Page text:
A PCM with a medical staff appointment (usually a physician) at a medical center takes an interest in wanting to hire an L.Ac.   This person will hereon be called the “hospital sponsor”. This usually comes from one (or more) of the following motivators:

  • Interest in non-drug pain management options (possible push from Joint Commission’s standard if med center has a pain management program)
  • Interest in integrative medical therapies
  • Has had patients request Integrative Medicine (IM) therapies, particularly acupuncture, and is interested in bringing related staff on-board as employees to help fill the need and patient requests
  • Is interested in a PCMH model that incorporates IM
  • The state’s interpretation of the Affordable Health Care Act includes insurance coverage of acupuncture as practiced by L.Ac.s  [affordable health care act post/worker’s comp coverage of acupuncture post]  
  • Great need (or interest) in medical center for non-drug treatment option such as acupuncture that decreases ER return rates, inpatient hospital stay length, and surgery recovery statistics [see Allina example of incorporating EAMPs/L.Ac.s in the ER]  

Hospital Sponsor is Innovator and Synergist, more than your average Administrator
The hospital sponsor is usually a physician who has some administrative time allowed in schedule or is incredibly motivated.  The hospital sponsor will next do one of the following:

  1. Request to hire one L.Ac., in her area of hospital.  For example, the hospital sponsor is main provider at a OB clinic and wants to add an L.Ac. to her staff.
  2. Request to hire multiple L.Ac.s as part of a creation of a specific Integrative Medicine (IM) clinic or healthcare system-wide creation of IM clinics, such as for pain management and/or IM rehabilitation clinics

Among other things, the hospital sponsor will have to do the following:
Get idea approved by hospital admin
Create a position description for the L.Ac.
Create a hiring package with HR for the L.Ac.
Create a credentialing package for L.Ac., working with the credentialing department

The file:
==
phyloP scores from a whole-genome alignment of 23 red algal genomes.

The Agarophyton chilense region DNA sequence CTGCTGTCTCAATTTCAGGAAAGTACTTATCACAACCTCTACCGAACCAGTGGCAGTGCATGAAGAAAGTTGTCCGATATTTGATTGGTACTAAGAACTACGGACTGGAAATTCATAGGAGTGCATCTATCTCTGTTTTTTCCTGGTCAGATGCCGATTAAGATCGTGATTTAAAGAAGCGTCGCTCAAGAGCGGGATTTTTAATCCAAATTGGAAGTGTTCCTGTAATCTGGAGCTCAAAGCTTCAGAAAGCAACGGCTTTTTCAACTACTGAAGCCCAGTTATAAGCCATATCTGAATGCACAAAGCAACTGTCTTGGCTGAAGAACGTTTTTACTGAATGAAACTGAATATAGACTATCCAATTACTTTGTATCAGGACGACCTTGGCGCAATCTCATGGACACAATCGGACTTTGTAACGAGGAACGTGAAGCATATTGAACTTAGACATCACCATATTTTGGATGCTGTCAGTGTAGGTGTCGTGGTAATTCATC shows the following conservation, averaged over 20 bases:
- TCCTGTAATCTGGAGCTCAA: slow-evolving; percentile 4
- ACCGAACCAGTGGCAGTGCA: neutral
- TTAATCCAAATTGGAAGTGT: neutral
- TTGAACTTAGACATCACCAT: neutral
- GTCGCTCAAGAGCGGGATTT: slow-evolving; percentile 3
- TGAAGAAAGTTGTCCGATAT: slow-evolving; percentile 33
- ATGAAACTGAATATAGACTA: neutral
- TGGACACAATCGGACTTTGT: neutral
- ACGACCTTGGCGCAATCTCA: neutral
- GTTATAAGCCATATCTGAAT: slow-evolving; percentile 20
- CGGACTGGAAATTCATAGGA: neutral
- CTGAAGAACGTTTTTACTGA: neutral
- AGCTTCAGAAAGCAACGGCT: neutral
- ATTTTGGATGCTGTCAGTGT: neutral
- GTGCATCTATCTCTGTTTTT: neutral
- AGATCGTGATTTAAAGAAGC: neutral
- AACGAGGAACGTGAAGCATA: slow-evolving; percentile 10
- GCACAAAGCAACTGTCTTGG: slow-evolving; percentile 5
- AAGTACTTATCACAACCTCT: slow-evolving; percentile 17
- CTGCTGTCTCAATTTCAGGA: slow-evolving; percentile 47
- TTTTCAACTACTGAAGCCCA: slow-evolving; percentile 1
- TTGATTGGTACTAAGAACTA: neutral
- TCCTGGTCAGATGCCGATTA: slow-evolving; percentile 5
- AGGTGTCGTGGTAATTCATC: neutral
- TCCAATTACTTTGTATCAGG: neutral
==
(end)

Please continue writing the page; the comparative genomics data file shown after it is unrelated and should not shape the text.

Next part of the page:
As part of hiring process, present credentialing packet and drafted delineation of clinical privileges to the hospital credentialing committee on behalf of the soon-to-be hired L.Ac. employee

When working with Credentialing department specialist to create packet, the following is often helpful:
Useful items when working with the credentialing department and credentialing committee:
The state’s scope of practice for practitioner
Position description created for L.Ac.

Once L.Ac. is hired, and if she is the first L.Ac. ever to be hired by this medical center, the hospital sponsor:

Works with the L.Ac. to develop basic SOP (standard operating procedures) based on her industry standards and experience. 

The L.Ac. is able to direct her hospital sponsor to her national standard organizations to find the best and most current standards and regulations that may apply.  Contact your national EAM/AOM standard organizations and see your EAM/L.Ac. Hospital practice group on social media for examples.

IM = integrative medicine
PCMH = patient-centered medical home
L.Ac./EAMP = state license titles for Acupuncturist.  "Licensed Acupuncturist (L.Ac.)" and "East Asian Medicine Practitioner (EAMP)".  Most common state title is L.Ac. 

Read more about how to Get Your Foot in the Door of Hospital-based Practice: First Steps, a new (2019) publication on the website and its companion resource, The Workbook

related blogposts: